Tracey Wigfield
Born (1983-06-19) June 19, 1983 (age 39)
Wayne, New Jersey, United States
Alma materBoston College
Occupation
  • Actress
  • comedian
  • writer
  • producer
Years active2007–present
Notable work30 Rock
Great News
Saved by the Bell
Spouse
Adam Countee
(m. 2016)
Children2

Tracey Wigfield (born June 19, 1983) is an American comedy writer. She created, produced and appeared in the NBC sitcom Great News. She also developed the Peacock teen sitcom Saved By The Bell, a revival of the original series of the same name created by Sam Bobrick.

Early life

Raised in Wayne, New Jersey,[1] Wigfield attended Catholic schools throughout grade school.[2] As a child, she was involved in both acting and dance.[1]

She graduated in 2001 from the all-girls Immaculate Heart Academy in Washington Township, Bergen County, New Jersey. In high school, she used her parents' video camera to record comedy skits together with a friend.[3]

Wigfield graduated from Boston College in 2005, where she majored in theater and English.[1][4]

Career

After graduating, Wigfield moved back home and took an internship at CNN, then transferred to the page program at Late Show with David Letterman.[1] She was then a production assistant on the short-lived television sitcom Knights of Prosperity.[1]

Wigfield was hired as a writers' assistant on 30 Rock during the show's second season. She moved up to staff writer and then producer.[1] From other writers, she was referred to the Upright Citizens Brigade theatre where she began performing and writing.[1][5]

Wigfield and Tina Fey did much of the writing for the series finale of 30 Rock and the two went on to win the Primetime Emmy Award for Outstanding Writing for a Comedy Series for the episode, which aired on January 31, 2013.

After 30 Rock ended, Jack Burditt brought her to California to write for The Mindy Project, for which she and Mindy Kaling were co-executive producers.[3] She appeared on the show as Dr. Lauren Neustadter. Wigfield created the NBC sitcom Great News, her first pilot, of which Fey is an executive producer.[1] The series follows a producer at a news station whose mother begins an internship at the company.[1]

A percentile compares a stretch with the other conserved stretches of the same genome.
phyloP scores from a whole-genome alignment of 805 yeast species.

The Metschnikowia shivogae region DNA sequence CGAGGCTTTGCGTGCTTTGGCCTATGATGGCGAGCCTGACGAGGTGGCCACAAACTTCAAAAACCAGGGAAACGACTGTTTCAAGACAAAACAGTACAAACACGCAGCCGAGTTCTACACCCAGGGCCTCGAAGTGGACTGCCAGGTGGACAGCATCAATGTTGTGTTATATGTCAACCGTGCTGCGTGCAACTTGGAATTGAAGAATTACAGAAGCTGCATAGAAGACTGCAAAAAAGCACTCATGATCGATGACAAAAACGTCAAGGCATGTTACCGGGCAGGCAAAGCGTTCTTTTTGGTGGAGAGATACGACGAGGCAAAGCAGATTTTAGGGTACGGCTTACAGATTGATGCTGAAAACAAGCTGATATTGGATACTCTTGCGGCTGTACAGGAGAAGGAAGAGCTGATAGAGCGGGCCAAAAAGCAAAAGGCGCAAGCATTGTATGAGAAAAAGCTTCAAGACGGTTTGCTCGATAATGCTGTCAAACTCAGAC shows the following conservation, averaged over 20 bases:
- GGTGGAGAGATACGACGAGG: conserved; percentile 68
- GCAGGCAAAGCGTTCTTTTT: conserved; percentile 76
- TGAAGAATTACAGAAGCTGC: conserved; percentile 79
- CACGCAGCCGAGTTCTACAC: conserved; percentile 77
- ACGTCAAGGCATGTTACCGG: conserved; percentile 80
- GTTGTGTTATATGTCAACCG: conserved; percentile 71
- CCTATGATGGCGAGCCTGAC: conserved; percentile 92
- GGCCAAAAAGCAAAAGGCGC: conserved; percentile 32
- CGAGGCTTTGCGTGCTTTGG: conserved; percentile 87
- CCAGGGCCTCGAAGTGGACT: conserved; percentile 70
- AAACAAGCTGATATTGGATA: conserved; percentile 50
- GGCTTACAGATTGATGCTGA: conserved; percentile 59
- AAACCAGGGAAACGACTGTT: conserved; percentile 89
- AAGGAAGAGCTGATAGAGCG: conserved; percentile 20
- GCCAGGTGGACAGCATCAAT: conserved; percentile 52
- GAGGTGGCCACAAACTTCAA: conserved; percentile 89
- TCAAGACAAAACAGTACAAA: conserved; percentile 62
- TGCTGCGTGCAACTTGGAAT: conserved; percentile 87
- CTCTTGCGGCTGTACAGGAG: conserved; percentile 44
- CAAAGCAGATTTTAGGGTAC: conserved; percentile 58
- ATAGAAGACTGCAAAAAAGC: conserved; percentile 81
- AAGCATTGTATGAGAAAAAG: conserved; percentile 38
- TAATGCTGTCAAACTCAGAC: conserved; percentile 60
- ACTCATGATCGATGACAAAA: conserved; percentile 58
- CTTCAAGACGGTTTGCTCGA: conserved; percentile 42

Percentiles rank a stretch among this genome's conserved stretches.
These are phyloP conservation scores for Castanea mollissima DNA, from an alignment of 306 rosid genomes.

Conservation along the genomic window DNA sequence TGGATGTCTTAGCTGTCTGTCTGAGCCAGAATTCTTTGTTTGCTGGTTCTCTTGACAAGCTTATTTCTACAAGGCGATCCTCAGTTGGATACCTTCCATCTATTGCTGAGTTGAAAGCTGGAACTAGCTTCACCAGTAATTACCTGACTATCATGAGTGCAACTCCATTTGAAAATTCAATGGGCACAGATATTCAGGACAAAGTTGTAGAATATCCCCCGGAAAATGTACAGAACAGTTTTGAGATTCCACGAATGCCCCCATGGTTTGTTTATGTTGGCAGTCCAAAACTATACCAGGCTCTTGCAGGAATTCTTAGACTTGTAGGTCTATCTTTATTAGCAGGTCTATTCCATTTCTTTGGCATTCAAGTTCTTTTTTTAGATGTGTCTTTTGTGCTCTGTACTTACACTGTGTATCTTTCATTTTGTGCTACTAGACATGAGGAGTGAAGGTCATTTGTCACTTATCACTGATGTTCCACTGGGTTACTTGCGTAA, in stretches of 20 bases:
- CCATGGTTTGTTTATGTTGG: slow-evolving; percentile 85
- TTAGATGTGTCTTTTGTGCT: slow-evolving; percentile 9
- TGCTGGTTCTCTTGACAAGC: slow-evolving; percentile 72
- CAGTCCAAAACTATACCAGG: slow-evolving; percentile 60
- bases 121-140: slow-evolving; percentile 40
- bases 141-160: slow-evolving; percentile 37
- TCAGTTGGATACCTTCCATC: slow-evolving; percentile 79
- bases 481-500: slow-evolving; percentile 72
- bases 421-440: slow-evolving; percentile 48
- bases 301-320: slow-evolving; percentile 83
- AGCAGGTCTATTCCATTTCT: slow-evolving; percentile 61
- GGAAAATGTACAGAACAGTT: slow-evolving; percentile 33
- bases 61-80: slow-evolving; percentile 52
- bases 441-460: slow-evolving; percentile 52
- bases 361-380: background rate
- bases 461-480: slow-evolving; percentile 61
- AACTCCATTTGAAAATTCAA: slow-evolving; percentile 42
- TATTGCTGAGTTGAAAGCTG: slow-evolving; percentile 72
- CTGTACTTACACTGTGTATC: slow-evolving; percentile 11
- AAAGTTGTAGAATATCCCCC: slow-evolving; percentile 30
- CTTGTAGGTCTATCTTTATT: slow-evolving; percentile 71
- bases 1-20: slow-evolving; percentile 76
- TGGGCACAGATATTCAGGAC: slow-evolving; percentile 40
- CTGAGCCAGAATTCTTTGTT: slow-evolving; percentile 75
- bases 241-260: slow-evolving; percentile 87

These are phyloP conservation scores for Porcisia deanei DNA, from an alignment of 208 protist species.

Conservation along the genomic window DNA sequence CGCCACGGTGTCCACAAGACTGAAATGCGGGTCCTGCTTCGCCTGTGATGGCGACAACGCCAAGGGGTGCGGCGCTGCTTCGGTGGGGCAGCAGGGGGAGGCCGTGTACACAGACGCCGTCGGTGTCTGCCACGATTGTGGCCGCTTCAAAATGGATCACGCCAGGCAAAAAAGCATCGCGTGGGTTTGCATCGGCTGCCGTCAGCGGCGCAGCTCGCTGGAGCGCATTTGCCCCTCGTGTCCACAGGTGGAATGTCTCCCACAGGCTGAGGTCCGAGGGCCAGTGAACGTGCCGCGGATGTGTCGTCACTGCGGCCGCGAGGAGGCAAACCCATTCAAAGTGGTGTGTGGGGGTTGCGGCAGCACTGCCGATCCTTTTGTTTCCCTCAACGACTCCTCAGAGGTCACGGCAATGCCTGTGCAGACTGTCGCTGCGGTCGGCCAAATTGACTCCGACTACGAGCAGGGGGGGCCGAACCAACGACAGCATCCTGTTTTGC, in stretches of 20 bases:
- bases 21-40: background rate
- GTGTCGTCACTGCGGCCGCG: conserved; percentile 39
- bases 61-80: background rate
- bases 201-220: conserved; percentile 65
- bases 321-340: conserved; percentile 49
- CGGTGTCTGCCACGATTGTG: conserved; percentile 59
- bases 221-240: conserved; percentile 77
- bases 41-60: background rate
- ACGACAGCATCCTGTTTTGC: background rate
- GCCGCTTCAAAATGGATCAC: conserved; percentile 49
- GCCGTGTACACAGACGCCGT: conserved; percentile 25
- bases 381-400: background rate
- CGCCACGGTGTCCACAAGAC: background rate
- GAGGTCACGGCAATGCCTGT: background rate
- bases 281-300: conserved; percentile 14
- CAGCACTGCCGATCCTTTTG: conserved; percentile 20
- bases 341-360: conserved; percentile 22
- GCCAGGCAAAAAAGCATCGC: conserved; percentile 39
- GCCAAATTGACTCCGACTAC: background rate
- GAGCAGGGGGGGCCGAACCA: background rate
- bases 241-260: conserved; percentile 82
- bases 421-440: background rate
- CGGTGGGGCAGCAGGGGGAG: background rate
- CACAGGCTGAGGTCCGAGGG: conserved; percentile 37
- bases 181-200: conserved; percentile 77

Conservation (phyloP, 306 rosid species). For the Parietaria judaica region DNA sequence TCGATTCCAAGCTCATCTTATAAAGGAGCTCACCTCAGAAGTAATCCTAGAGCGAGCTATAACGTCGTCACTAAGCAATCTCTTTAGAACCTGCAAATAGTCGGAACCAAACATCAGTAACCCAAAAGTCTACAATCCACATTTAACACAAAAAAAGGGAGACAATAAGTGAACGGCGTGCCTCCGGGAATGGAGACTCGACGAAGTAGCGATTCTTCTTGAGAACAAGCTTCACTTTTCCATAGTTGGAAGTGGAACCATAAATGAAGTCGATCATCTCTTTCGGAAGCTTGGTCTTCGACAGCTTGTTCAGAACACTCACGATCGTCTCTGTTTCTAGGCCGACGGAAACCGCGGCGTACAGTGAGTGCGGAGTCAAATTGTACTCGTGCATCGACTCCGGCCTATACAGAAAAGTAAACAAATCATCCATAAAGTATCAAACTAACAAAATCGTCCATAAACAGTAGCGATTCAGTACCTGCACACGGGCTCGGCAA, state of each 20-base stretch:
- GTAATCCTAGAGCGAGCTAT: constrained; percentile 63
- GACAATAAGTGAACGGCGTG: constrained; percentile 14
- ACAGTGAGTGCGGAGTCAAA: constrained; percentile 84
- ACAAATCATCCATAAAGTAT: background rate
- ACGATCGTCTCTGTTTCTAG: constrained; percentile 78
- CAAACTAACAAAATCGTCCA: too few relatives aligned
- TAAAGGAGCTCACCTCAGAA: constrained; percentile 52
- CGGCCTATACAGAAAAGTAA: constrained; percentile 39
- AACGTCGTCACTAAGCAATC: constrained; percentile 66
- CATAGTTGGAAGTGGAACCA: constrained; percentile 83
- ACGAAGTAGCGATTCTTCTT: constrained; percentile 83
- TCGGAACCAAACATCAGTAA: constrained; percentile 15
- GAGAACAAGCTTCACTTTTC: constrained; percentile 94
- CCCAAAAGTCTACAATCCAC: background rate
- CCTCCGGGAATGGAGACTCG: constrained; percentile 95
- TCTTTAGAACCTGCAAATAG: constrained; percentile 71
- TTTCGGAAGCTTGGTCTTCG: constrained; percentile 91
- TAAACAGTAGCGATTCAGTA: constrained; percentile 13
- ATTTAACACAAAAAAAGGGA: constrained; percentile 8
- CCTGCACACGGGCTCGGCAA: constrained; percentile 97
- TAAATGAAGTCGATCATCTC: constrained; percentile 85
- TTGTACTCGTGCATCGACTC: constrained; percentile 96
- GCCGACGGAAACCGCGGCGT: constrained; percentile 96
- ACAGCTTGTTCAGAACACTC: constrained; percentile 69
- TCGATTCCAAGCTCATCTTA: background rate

Personal life

Wigfield was raised Roman Catholic and today describes herself as a "Sorta Catholic."[2] In a 2017 America magazine piece, she described being Catholic as "not a huge part of my deal... I practice what I call “Chipotle Catholicism”: I go down the line picking and choosing the parts of Catholicism that appeal to me (charity, Pope Frank, spooky stories about saints) in order to create a custom-made spiritual burrito."[2]

Wigfield married comedy writer Adam Countee on May 21, 2016 in Manhattan.[6] They have a daughter named Celine, born December 29, 2017, and a daughter named Beatrice, born February 28, 2020.

Filmography

Year Title Writer Producer Executive producer Actress Role Notes Network
2007 The Knights of Prosperity No No No Yes Page #1 ABC
2009–2013 30 Rock Yes Yes No Yes Herself NBC
2013–2017 The Mindy Project Yes Yes No Yes Dr. Lauren Neustadter Producer of 10 episodes
Writer of 15 episodes
Hulu
2017–2018 Great News Yes No Yes Yes Beth Vierk Creator/Executive Producer of 23 episodes
Writer of 15 episodes
NBC
2019 Four Weddings and a Funeral Yes No No No Hulu
2020–2021 Saved by the Bell Yes No Yes Yes Valley High Principal Pat Krampus Showrunner/Executive Producer of 20 episodes
Writer of 3 episodes
Peacock

References

  1. ^ a b c d e f g h i "BA #180: Tracey Wigfield". the Box Angeles podcast. May 23, 2017.
  2. ^ a b c "A Sorta Catholic's Very Catholic Wedding". America Magazine. 2017-04-20. Retrieved 2017-05-21.
  3. ^ a b Winters, Debra. "Wayne native Tracey Wigfield scores Emmy for '30 Rock' writing", Wayne Today, September 27, 2013. Accessed October 27, 2013. "Wigfield graduated from Immaculate Heart Academy, an all girls school located in Washington Township, in 2001."
  4. ^ "Soaring Eagles", Boston College, October 1, 2013; accessed October 27, 2013.
  5. ^ Tracey Wigfield profile, ucbtheatre.com; accessed October 27, 2013.
  6. ^ nytimes.com; accessed December 11, 2018